Moore reports that in theory, all microchips possess the capacity to improve and enhance learning within a period of 18 months. This particular statement, termed the Moore's Law, has held true since its inception and still stands true in relation to today's digitally-driven society, however, an adjustment purports that Moore's theory includes everything from speed, power, memory and price. Moore's initial law restricted the phenomenon of speedy advancements to the speed of microchips. (Fisher & Molebash, 2003)
This rapid increase in the advancement of technologies is one of the core reasons for the corporation of tools like computers, cameras and other tools in the school setting.
Without these technological tools, students may not only be "bored," the school's education setup would be behind times, not measuring up to requirements of developing societies. Computers, Nintendo games, cell phones, e-mail the World Wide Web have become such an integral part of contemporary daily life, some individuals have a hard time imagining an era when these technologies did not exist. The use of technologies within a classroom of special needs students helps increase the students' confidence. They also become more and comfortable in their thinking as they learn they can operate gadgets and tools normal students operate.
The ubiquity of technological tools like PTAS, televisions, cell phones, video games, IPods, computers, and modern publishing resources contribute to reasons why students feel more comfortable and engage better in a classroom setting where technology is incorporated in the academic curriculum. (Fisher & Molebash, 2003)
Thus far, one of the most useful applications of technology to enhance the reading skills of special-needs students has been the Tele-collaborative venture that utilizes the Internet as its main source of communication. The significant fact of the Tele-collaborative the injuries that it mainly incorporates some most commonly used mechanisms of telecommunications, such as e-mail, debate mediums, synchronous chats, and videoconferencing. All of these tools and mechanisms are used within and among classrooms, schools, in universities, as well as across borders to address the commonalities and difficulties faced special-needs students face. Once these commonalities are identified, numerous organizations can join hands to work on problem-solving techniques and structures. (Fisher & Molebash, 2003)
Personal Digital Assistants (PDAs)
The current rise in the use and success of the PDA contributes to reasons educational institutions use this technology tool on large scale. Even though PDAs were initially used as storage devices for names, dates, reminders, and/or addresses, they have become versatile enough to provide teachers with a sword of the electronic calculator and mobile computing that can be used to access the Internet, performed on test and assistants, record results, average scores and maintain grade books. Popularity of the PTA has forced education committees in Florida to create efficient software based on the PDA format that will help special…[continue]
"Improving Lower-Level And Special Needs" (2008, February 26) Retrieved October 23, 2016, from http://www.paperdue.com/essay/improving-lower-level-and-special-needs-31908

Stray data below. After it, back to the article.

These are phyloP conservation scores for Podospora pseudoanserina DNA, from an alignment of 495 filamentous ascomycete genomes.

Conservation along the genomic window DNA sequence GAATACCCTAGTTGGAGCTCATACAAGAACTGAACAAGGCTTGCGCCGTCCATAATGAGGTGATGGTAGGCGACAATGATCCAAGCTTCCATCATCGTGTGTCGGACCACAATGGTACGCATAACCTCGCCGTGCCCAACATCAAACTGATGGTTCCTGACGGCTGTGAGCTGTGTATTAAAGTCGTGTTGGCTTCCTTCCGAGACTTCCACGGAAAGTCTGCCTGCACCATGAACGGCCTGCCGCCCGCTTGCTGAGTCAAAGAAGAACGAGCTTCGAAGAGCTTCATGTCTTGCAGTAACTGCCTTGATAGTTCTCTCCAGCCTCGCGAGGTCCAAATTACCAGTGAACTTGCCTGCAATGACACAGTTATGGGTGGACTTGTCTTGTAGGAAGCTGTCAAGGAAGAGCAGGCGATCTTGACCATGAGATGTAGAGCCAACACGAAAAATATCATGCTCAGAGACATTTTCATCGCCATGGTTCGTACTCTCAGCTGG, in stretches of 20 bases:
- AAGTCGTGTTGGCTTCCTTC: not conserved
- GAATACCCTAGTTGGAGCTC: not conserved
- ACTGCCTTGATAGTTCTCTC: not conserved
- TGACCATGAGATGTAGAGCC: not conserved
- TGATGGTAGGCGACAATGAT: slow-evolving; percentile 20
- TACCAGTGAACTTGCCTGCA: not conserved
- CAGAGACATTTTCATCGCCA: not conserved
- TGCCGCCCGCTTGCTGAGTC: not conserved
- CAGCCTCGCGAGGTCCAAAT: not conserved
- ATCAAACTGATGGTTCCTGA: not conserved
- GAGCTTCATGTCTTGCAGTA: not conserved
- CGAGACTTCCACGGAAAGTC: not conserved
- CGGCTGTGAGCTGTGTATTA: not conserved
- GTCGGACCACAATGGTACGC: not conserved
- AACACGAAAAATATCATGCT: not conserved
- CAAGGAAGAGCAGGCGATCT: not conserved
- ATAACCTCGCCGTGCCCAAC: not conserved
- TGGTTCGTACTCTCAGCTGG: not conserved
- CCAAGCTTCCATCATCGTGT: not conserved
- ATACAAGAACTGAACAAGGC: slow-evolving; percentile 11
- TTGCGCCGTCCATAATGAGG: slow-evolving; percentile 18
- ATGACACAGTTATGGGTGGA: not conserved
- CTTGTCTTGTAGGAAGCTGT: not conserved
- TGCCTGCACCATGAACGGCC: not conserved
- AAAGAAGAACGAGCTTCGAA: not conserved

"Improving Lower-Level And Special Needs" 26 February 2008. Web.23 October. 2016. <http://www.paperdue.com/essay/improving-lower-level-and-special-needs-31908>
"Improving Lower-Level And Special Needs", 26 February 2008, Accessed.23 October. 2016, http://www.paperdue.com/essay/improving-lower-level-and-special-needs-31908
In their study, "Thinking of Inclusion for All Special Needs Students: Better Think Again," Rasch and his colleagues (1994) report that, "The political argument in favor of inclusion is based on the assumption that the civil rights of students, as outlined in the 1954 decision handed down in Brown v. Board of Education, which struck down the concept of 'separate but equal,' can also be construed as applying to special
Thus, efforts aimed at helping teachers to avoid harmful stereotyping of students often begin with activities designed to raise teachers' awareness of their unconscious biases." (1989) Cotton goes on the relate that there are specific ways in which differential expectations are communicated to students according to the work of: "Brookover, et al. (1982); Brophy (1983); Brophy and Evertson (1976); Brophy and Good (1970); Cooper and Good (1983); Cooper and
They will not have to sit through lessons that are not meant for them. Every lesson would be targeted towards that particular group of students. Teacher Retention Special education is a highly specialized field making teacher retention an even more important issue than in the general population of teachers. Teaching a diverse array of students with specialized needs increases the workload of teachers more than those who only have to concentrate
(4) Have participating teachers develop and lead online collaborative projects for students with emotional and behavioral disorders. (5) Develop and maintain an online community for teachers in self-contained units where ideas, lessons, and strategies can be shared. (6) Train staff on the concepts surrounding Positive Behavioral Intervention Support (PBIS) and support teachers as they develop preventative behavioral intervention plans that utilize PBIS strategies and concepts. (Rush, 2010, p.1) Rush (2010) states that the
According to Prchal, "As the nineteenth century became the twentieth, the United States experienced an unprecedented surge in immigration. Some 3.8 million Italians, 3.4 million Slavs, and 1.8 million Russian and Eastern European Jews -- along with still more from other ethnic groups -- entered the country between 1899 and 1924" (at 189). These enormous numbers of newcomers to the country concerned those who were already here, particularly most
Recent reviews of research on summer school show that high quality programs can make a difference in student learning (Harrington-Lueker, 2000). Results of the research point to programs that focus on corrective or accelerated learning have a positive consequence on student learning. There is significant evidence that summer school can help bring many struggling students up to grade level and prevents loss of learning with many others (Denton, 2001;
It would not only be time consuming and expensive for each classroom teacher to develop an effective basic reading skills curriculum but such a curriculum is also fraught with a high degree of error. There is compelling evidence that supports the use of scripted programs rather than teacher-developed approaches to teach complex skills (Benner, 2005). Second, apply positive behavioral supports to manage the behaviors of students with behavioral difficulties during